This probably is not quite how the Pittsburgh Penguins envisioned this game playing out.
Not if they were going to win it, anyway.
They likely didn’t foresee that they’d fail to get a power-play goal after manufacturing two in each of the previous two games. Or that they’d record their third shutout of the season, despite having to use two goaltenders. Or even that Sidney Crosby would need an empty-net goal to stretch his scoring streak to six games.
Improbable as it seemed, however, that storyline played out in the Penguins’ 2-0 victory against Anaheim at Honda Center Monday night.
The win was their second in a row and lifted them to within one game of .500 (5-6).
The Penguins played the final 21-plus minutes of regulation without goalie Tristan Jarry, who stopped all 21 shots he faced before leaving the game after Ducks forward Adam Henrique appeared to make contact with him on the right side of the crease.
Jarry seemed to be bleeding above his right eye and went directly to the dressing room. He was replaced by Magnus Hellberg, who got into his second game this season and rejected the 11 shots the Ducks threw at him.
It was the fifth combined shutout in franchise history and the Penguins’ first since Marc-Andre Fleury and Tomas Vokoun did it on March 26, 2013.
Mike Sullivan, who coached his 600th regular-season game for the Penguins, did not provide any information on the precise nature or severity of Jarry’s injury.
Anaheim got the only power play during the first period, as Penguins center Lars Eller was called for tripping at 2:53.
The Ducks failed to capitalize, and were limited to two shots on Jarry while Eller was in the box.
Penguins forward Radim Zohorna got what proved to be the game-winner when he backhanded an Eller rebound off the right leg of Anaheim goalie John Gibson and into the net from behind the goal line at 12:34. Erik Karlsson got the second assist on that goal, Zohorna’s third of the season.
Anaheim finished the period with a 14-8 edge in shots, although it’s unlikely that either team placed undue emphasis on that stat. The Penguins, after all, had won both of the previous games in which they were outshot, while Anaheim started the evening 6-1 when giving up more shots than it generated, compared to 1-3 when it had an advantage in shots.
Ducks alum Rickard Rakell, who came into the game with a 13-game goal-less streak, nearly broke out of his slump about 4 1/2 minutes into the second period, when Evgeni Malkin set him up in the slot, but Gibson was able to deny him.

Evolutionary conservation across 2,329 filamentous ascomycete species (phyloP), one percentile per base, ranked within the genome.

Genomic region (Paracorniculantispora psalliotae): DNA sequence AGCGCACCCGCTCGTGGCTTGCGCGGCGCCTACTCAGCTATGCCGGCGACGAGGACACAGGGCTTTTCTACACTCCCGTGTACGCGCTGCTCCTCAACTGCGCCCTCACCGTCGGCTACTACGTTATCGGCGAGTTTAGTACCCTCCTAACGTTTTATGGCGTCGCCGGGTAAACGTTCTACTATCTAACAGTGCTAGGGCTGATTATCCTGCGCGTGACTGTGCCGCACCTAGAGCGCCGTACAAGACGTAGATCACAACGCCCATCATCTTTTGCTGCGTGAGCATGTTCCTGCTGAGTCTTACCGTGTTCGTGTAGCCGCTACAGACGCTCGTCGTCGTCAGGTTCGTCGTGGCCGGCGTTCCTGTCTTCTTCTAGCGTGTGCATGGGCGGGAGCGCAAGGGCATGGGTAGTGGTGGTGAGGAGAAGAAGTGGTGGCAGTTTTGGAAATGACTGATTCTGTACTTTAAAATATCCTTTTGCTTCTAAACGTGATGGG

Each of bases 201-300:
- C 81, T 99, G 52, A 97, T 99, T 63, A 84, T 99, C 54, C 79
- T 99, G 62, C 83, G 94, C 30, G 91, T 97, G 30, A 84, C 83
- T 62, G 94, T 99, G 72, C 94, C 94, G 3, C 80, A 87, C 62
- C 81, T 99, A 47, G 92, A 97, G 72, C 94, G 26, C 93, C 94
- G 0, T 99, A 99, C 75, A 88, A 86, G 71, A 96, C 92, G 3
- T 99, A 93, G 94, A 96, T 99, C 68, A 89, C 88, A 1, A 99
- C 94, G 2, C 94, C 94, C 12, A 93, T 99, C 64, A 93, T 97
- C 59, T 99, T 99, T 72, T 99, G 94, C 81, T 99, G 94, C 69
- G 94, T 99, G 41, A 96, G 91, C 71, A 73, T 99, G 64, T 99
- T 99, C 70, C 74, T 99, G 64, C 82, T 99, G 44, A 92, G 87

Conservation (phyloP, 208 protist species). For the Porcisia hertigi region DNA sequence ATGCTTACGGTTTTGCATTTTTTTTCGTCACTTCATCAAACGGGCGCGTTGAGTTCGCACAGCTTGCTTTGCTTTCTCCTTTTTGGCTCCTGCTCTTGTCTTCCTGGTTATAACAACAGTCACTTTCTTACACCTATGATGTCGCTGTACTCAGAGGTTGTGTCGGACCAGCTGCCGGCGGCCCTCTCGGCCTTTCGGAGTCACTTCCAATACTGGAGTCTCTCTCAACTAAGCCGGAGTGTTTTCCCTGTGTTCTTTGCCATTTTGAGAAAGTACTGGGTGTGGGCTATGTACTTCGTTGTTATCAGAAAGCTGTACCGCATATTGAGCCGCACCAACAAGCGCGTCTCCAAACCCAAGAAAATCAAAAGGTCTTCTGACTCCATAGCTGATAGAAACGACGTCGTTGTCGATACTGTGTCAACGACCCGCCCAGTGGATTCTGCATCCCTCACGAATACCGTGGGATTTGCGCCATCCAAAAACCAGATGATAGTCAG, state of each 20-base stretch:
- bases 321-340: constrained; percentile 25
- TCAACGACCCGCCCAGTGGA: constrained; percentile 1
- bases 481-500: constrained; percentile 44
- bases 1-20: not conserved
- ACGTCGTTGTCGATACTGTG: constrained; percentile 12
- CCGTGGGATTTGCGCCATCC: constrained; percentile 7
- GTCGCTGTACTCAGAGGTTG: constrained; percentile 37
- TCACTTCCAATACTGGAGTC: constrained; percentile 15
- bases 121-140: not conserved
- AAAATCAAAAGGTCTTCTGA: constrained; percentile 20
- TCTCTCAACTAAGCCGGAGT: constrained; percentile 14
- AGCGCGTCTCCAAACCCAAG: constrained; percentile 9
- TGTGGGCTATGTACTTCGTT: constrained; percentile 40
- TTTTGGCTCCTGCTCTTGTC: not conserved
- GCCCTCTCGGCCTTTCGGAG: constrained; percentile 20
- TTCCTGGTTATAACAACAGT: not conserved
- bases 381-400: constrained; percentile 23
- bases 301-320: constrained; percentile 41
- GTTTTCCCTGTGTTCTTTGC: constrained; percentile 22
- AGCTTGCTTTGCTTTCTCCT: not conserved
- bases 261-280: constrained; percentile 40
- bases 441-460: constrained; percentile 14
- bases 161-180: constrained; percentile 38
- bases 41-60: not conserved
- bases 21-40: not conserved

Malkin and Rakell teamed up on an even better chance at 10:13, as they had a 2-on-1 break. Gibson came through again, however, gloving Malkin’s slap shot from inside the right circle to keep Anaheim within a goal.
The Pittsburgh Penguins finally got a chance with the extra man when Ducks defenseman Ilya Lyubushkin was penalized for tripping Reilly Smith when play stopped after Gibson’s save. Just 15 seconds into that power play, Malkin picked up a tripping minor of his own, so the teams played 4-on-4 for 105 seconds before Anaheim got a brief power play of its own.
Mason McTavish held Malkin at 13:51 and, although the Penguins created some decent pressure while he was in the box, Anaheim’s Brett Leason had the best scoring chance while the Ducks were shorthanded. He got a breakaway after picking off an ill-conceived pass by Malkin, but failed to get his shot past Jarry.
Eller made his second trip to the penalty box when he was called for hooking at 16:13. The Penguins’ penalty-killers held off Anaheim again while Eller was off the ice.
Even though Jarry left the game with 1:36 to go before the intermission, the Penguins had to like the way they were playing, especially during the second period. They also presumably were aware that Anaheim had won three of the previous six games in which it was behind at the second intermission.
The Ducks came into the game on a six-game winning streak, and pressed hard for a tying goal for much of the third period. Noel Acciari seemed to put the game out of Anaheim’s reach when he scored into an empty net with 55.6 seconds to go, but that goal was disallowed after a video replay showed Jake Guentzel to be offside on the play.
Crosby subsequently sealed the victory by flipping a backhander into the empty net from center ice with 19.5 seconds left.
The Pittsburgh Penguins are scheduled to work out Wednesday at 3 p.m. Eastern at the Toyota Sports Performance Center, which is the Los Angeles Kings’ practice facility, in El Segundo, Calif.